ASIO is a professional audio driver type and is the preferred one to use (least overhead, so in theory the least amount of latency/delay). Since ASIO is considered to be a professional audio driver type, not every audio device will have an ASIO driver option available. When in doubt, inquire with the device vendor. 'A1' is the only output entry that will show and utilize ASIO drivers, and it's important to note that for whatever reason you cannot directly choose an ASIO driver for your main microphone(s) later on; the only way to get it to work is to choose your ASIO audio interface's output in 'A1', which will automatically place any ASIO inputs for that same device in the input section (more on that later). So if you want to use an ASIO driver for your input (preferred), you must select it's corresponding output to output slot A1.
KS is a kernel-mode driver that can perform almost as well as ASIO in many cases, but it's not always listed/available. Even if it is, it's one of those things that either works well or doesn't work at all. If you select a KS driver in any of the sections and you don't hear anything from that section, go to the menu button, select "System Settings / Options...", and in the next window look through the window for the status of that section you selected the KS driver for. If there's an error, in my experience, don't even bother troubleshooting it; just choose a different driver type.
WDM is the next preferred driver type, which has been around since Windows Vista. It's latency/delay is worse than ASIO or KS, but it's better than MME.
Lastly, MME drivers have been around since Windows 3.0 and are considered the safe bet; when all other driver types fail, this type should work. You'll experience the most latency and therefore delay with this type of driver, but at least it'll work.
For each entry (A1, A2, and A3) choose a device/driver type that you wish to work with. On my system, for example, my Focusrite Scarlett Solo audio interface (ASIO) is set to A1, my Bose speakers (MME) are set to A2, and A3 is set to a virtual audio cable. If you don't have three devices to populate into those sections then it won't hurt to leave A2 and/or A3 empty.
NOTE: If, when you choose an output, the resulting sound is choppy or 'robotic', that's a sign that you need to increase the buffer size for that particular driver type. Go to "Menu" --> "System Settings / Options..", and then from the next window, about halfway down on the left, you'll see entries for "Buffering MME", "Buffering WDM", "Buffering KS", and "Buffering ASIO". click the entry for the type of driver you selected, increase the buffer size a bit, then back out of that window and from the "Menu" button select "Restart Audio Engine" (first entry in the menu at the top). If that doesn't help it or if it doesn't help it enough, go back and increase the buffer further. If you reach the max option and it's still choppy, you will probably need to select a different driver type.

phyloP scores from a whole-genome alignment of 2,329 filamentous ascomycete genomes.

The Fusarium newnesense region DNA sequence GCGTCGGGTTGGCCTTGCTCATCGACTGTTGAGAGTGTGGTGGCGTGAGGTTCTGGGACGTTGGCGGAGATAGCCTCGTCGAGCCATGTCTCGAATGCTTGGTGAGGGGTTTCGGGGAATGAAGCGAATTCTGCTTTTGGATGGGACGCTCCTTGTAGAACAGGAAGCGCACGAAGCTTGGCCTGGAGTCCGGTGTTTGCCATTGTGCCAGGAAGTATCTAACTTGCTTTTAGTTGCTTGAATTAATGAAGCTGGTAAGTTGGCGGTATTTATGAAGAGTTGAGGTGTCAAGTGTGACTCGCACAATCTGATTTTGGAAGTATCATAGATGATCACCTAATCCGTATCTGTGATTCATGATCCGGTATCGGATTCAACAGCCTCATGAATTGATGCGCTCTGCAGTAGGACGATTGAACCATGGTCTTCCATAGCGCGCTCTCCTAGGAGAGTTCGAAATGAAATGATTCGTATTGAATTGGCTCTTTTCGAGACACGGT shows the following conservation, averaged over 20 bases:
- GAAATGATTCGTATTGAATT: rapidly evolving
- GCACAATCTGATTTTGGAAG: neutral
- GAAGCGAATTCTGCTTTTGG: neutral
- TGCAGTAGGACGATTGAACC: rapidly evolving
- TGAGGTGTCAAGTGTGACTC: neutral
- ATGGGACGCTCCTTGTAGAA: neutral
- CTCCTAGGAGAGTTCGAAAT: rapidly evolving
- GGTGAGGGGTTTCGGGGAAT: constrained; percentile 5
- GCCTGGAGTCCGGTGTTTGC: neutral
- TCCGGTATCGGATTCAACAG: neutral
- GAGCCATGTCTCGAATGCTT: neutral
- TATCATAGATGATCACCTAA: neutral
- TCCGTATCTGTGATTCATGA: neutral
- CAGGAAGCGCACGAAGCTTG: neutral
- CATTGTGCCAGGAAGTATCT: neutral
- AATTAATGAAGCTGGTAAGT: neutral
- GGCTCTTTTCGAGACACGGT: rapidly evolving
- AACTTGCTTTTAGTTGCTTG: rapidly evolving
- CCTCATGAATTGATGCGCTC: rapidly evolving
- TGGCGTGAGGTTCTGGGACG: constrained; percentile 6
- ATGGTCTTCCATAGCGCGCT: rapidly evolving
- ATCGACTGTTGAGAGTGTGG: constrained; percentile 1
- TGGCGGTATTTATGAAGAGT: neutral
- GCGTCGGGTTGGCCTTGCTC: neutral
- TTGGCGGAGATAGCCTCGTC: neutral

As a general rule, you'll want to set the buffer just high enough to play smoothly; that way you're keeping the latency/delay down to a minimum.
Next, directly across from the 'Hardware Out' section of VMB, in the upper-left corner, are entries marked "Hardware Input 1", "Hardware Input 2", and "Hardware Input 3". If it isn't obvious enough, this is where you will set up your microphone(s) and other inputs. If you wish to use your ASIO mic that corresponds with the output you selected in the output "A1" section then you don't need to do anything; the fine print under "Hardware Input 1" should already read something like "A1 ASIO input (1 + 2)" and it's good to go. If you have a secondary mic that you'd also like to use (one attached to a headset as a backup, for example), click the fine print under "Hardware Input 2" and select your desired device/driver type from the menu.
In my case, for example, I have my microphone (an Audio-Technica AT875R) connected via ASIO through my Focusrite interface to Hardware Input 1, while Input 2 is set to a virtual audio cable. Input 3, for me, is unused.